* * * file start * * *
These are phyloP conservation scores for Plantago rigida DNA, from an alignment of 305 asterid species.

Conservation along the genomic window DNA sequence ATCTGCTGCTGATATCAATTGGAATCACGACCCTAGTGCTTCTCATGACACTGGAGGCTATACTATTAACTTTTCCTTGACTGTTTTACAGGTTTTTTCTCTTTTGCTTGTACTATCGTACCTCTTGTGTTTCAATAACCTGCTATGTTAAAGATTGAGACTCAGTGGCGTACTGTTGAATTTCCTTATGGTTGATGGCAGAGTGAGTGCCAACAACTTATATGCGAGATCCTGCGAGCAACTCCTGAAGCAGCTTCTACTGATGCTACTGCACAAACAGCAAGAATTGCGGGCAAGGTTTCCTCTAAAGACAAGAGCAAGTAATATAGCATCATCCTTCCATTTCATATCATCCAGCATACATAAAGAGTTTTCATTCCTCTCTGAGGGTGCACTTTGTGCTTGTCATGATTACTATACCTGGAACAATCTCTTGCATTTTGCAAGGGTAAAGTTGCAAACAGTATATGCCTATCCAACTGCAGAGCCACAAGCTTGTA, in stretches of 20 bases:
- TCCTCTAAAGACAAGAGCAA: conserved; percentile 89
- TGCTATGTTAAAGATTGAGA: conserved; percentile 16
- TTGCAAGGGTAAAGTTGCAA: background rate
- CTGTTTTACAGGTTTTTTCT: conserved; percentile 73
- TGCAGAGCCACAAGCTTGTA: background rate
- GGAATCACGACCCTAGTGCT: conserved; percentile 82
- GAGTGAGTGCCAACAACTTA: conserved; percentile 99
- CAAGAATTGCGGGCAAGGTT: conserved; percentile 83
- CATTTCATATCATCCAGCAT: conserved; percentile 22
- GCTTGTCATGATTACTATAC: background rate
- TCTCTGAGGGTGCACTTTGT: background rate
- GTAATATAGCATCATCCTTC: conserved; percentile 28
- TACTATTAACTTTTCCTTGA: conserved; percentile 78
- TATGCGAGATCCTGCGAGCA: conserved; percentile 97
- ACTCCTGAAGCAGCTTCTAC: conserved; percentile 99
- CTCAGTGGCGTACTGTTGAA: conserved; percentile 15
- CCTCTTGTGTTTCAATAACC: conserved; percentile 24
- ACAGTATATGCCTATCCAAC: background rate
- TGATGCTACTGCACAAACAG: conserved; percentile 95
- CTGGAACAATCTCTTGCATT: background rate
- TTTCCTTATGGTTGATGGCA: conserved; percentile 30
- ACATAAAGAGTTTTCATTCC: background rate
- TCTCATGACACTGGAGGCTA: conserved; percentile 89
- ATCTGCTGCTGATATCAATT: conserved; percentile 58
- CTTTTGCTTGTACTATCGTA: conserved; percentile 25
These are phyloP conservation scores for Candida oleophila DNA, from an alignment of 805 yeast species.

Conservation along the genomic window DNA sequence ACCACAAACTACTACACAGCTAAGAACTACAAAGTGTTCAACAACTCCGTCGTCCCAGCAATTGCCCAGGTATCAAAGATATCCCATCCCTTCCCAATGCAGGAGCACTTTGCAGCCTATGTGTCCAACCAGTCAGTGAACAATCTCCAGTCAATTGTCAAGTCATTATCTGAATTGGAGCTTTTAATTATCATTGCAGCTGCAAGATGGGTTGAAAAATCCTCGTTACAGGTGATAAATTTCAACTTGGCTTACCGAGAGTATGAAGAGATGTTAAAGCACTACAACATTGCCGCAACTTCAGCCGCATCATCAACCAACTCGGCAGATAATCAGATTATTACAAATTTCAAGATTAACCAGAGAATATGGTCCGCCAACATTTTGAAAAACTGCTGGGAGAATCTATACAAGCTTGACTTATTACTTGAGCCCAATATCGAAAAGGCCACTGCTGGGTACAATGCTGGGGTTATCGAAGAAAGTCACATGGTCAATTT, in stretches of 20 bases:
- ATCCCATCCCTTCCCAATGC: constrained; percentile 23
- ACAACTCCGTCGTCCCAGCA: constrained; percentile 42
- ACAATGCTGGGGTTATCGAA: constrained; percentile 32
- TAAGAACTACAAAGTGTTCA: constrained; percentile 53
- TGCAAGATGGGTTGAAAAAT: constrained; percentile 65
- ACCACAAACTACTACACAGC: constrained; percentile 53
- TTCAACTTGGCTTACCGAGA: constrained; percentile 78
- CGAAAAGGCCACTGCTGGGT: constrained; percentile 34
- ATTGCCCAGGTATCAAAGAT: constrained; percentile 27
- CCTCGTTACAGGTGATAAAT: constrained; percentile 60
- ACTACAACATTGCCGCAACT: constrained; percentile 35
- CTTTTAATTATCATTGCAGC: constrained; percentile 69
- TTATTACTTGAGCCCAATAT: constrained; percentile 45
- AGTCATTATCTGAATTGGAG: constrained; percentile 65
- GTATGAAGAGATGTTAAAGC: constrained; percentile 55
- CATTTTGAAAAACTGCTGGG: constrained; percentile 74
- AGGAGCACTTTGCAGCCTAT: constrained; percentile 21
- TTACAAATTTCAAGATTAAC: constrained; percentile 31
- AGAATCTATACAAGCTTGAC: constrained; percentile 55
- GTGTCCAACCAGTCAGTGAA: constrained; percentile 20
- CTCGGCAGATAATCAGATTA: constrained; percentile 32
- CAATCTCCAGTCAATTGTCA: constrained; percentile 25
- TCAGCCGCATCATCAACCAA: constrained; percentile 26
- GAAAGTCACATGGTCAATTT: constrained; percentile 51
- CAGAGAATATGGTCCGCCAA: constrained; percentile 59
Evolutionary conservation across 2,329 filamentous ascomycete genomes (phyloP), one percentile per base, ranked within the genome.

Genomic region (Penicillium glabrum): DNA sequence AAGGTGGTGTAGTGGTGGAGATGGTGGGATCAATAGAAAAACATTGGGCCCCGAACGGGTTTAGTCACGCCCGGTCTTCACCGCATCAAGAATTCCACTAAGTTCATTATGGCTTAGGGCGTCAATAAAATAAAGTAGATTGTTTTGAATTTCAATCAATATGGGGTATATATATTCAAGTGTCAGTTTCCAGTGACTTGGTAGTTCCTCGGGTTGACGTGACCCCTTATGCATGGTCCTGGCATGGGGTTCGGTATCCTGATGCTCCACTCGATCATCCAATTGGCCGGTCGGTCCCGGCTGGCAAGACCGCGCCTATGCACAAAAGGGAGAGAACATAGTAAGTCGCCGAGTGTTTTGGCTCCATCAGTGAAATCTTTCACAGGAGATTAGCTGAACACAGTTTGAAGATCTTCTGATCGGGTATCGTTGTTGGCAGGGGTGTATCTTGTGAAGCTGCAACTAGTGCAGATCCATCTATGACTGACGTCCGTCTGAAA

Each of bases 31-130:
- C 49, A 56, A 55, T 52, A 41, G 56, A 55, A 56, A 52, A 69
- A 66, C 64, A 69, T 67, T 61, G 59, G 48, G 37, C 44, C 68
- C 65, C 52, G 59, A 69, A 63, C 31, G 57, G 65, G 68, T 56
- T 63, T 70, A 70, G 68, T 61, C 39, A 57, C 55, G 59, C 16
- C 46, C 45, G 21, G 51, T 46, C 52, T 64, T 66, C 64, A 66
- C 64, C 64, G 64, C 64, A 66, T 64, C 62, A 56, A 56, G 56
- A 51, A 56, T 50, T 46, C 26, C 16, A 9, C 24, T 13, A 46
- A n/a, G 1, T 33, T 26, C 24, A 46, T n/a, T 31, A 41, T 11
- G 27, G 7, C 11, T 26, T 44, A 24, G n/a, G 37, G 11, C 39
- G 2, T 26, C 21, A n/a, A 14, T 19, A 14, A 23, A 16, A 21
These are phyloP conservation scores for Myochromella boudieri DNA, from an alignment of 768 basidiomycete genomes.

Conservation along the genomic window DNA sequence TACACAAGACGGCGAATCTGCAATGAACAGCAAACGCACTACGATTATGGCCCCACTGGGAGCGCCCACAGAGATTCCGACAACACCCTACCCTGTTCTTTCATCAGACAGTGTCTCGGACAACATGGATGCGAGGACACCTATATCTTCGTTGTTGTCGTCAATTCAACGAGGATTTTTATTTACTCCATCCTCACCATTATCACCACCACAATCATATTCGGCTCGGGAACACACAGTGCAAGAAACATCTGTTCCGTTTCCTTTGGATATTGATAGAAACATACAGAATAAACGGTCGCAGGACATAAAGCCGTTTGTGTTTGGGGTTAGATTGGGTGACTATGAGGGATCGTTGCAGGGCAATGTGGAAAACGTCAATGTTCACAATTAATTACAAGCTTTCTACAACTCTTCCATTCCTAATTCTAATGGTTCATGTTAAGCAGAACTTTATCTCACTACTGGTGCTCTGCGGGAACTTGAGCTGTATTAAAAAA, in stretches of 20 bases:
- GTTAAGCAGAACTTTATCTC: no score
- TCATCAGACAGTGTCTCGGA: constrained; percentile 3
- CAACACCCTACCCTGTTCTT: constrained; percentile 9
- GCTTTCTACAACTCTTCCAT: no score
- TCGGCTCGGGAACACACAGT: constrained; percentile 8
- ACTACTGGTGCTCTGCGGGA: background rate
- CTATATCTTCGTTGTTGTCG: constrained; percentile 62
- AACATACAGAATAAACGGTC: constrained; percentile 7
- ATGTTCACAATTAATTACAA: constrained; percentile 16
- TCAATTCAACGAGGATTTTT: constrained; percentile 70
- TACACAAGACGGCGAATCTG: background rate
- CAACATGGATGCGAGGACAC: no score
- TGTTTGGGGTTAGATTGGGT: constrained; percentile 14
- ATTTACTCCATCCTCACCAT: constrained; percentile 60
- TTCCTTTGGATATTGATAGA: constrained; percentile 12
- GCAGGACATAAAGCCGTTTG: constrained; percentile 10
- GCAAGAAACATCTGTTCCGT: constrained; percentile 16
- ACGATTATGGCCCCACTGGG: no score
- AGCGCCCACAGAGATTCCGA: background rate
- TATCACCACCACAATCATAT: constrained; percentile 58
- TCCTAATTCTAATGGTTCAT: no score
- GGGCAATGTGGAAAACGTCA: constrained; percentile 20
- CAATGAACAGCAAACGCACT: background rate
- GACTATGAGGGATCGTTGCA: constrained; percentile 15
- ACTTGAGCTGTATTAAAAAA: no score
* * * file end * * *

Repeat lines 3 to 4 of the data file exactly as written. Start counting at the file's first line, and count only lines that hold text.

- TCCTCTAAAGACAAGAGCAA: conserved; percentile 89
- TGCTATGTTAAAGATTGAGA: conserved; percentile 16